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Discussion Starter #1
Hi

I was parked on an incline and when I was ready to go I found that the gear selection from P to D was very stiff/hard.

Is this normal? What's the explanation.


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Do you set your parking brake before putting it into P when parking on an incline? Not sure if it matters with PDK but it might. If you go into P first, or just use the P as if it were a parking brake, it can put a bind on the tranny which might affect the shifting mechanism. Just a guess - I don't have PDK or any auto tranny in the last 10 yrs.
 

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I also find that happens as well with my PDK especially if it's on hold as well. I just assumed it was normal, not sure why though...
 

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Incurable Gearhead
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I was parked on an incline and when I was ready to go I found that the gear selection from P to D was very stiff/hard.
Is this normal? What's the explanation.
You sure it wasn't just the brakes releasing after hill hold function?
 

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Discussion Starter #5
I usually put in park first then activate brake.



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Oh, I misunderstood and thought the question was about the actual movement of the car when proceeding from a stop on a hill. Sorry! In that case, RS covered it above. On an incline, I always apply the parking brake before putting the car in park. That way the brakes are holding things in place, as opposed to the transmission.
 

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Hi

I was parked on an incline and when I was ready to go I found that the gear selection from P to D was very stiff/hard.

Is this normal? What's the explanation.
I would assume that the park position on the PDK works like any automatic transmission such that when you engage the park position, some type of pin is inserted into the drive train to keep the wheels from turning. If you're on an incline and put the car in park and let off the brakes, the car will roll a tiny bit until the pin catches and stops the car. Now the weight of the car is resting on that pin making it difficult to extract when shifting out of the park position.

My MO for parking an automatic transmission (I assume this would apply to PDK also) on a hill is to hold the brakes on and put the car in neutral, apply the parking brake, slowly release the main brakes and let the car's weight be caught by the parking brake. (If not apply more parking brake.) Once the car is stopped and being held only by the parking brake, put the car in park. Since the car is being held by the parking brake, no pressure will be put on the transmissions park pin mechanism and so the car should go in and out of park easily (and with less wear and tear on the park mechanism). If for some reason the parking brake fails to hold the car, the transmission in park will be a backup that will stop the car.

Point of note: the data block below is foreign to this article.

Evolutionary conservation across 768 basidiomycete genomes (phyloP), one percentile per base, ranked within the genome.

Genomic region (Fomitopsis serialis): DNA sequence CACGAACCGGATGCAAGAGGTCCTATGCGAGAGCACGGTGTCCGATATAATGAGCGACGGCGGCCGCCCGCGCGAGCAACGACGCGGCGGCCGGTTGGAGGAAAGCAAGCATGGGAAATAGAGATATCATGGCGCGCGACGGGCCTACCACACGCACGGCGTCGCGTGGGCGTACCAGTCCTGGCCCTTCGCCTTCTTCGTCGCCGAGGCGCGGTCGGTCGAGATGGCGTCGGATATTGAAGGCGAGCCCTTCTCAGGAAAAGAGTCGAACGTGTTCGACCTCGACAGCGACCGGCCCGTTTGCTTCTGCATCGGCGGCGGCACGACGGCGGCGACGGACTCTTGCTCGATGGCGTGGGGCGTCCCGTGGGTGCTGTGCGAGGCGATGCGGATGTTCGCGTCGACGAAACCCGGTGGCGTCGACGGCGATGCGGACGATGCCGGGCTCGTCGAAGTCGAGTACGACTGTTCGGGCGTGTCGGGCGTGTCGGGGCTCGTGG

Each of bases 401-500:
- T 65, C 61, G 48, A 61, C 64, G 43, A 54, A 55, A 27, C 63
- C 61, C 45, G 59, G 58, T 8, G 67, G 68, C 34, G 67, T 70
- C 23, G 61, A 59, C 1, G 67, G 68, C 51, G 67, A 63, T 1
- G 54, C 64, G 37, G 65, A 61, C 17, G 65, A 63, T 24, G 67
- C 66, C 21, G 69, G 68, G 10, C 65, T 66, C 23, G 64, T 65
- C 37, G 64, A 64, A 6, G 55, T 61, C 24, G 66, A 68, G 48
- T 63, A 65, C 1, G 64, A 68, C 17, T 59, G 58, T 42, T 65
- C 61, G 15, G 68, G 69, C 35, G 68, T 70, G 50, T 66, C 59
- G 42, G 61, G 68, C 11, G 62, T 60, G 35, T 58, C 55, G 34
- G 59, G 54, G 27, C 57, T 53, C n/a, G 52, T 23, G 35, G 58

In San Francisco, with all the hills, I believe there is a law that says you must always curve your wheels when parallel parking on a hill which means park with front wheels turned about 45 degrees or more towards the curve such that if the car starts to roll down the hill the front wheels will roll to and be caught by the curve. This is a further backup to the parking brake and park position on the transmission.
 

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It's normal.....don't worry abou it. Mine does it, had it checked out a couple of years back tech said it was normal.
 

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Discussion Starter #9
Terry. Thanks for the detailed explanation. Makes sense but one is so conditioned when you park and don't think of the different situations.
Also just to note that the parking brake is electronic so not sure if the solution will be the same.


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Terry. Thanks for the detailed explanation. Makes sense but one is so conditioned when you park and don't think of the different situations.
Also just to note that the parking brake is electronic so not sure if the solution will be the same.


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My Lexus has an electric and automatic parking brake and so using my MO on that is difficult as manually working the parking brake is not convenient. So I just stick it in park and if on a hill, it gets a little difficult to remove from park. But I figure if it's good enough for Lexus engineers, it's good enough for me - well it's a lease.
 
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